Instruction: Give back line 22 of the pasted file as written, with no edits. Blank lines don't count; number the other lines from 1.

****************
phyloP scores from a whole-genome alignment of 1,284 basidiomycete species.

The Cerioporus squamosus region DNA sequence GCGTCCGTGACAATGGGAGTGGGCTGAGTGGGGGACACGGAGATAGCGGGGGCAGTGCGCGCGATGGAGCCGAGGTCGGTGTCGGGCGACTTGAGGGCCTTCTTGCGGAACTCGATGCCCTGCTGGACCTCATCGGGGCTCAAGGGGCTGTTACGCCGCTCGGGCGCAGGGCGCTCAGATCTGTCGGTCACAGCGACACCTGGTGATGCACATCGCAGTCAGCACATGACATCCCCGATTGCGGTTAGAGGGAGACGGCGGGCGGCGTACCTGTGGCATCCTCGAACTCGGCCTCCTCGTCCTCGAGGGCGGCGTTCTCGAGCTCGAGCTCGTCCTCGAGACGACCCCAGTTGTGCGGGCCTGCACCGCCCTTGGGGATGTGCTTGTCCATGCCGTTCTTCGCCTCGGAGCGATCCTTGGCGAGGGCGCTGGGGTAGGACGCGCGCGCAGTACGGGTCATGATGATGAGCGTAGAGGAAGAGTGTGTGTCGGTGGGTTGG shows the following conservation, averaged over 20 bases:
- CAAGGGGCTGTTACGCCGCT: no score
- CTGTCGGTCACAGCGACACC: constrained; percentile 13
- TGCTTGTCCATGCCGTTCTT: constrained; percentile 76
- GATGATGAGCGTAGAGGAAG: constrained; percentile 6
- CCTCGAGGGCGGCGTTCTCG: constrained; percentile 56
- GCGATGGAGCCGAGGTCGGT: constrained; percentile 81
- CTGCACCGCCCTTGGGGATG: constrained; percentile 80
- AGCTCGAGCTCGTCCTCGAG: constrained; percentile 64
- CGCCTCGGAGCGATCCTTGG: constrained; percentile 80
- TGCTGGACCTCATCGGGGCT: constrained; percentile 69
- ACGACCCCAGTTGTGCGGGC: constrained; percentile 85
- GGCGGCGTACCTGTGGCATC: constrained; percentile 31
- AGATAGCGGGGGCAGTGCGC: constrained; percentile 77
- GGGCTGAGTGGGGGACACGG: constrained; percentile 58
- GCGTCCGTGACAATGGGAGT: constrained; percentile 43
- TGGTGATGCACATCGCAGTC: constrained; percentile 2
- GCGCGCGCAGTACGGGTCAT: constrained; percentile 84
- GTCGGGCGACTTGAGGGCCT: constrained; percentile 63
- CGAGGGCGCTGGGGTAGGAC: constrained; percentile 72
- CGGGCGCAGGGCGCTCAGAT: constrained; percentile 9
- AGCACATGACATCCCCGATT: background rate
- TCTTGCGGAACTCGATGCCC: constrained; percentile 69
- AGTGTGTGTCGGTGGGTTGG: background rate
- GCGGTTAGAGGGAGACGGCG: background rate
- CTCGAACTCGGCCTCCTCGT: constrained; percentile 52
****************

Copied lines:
- CGGGCGCAGGGCGCTCAGAT: constrained; percentile 9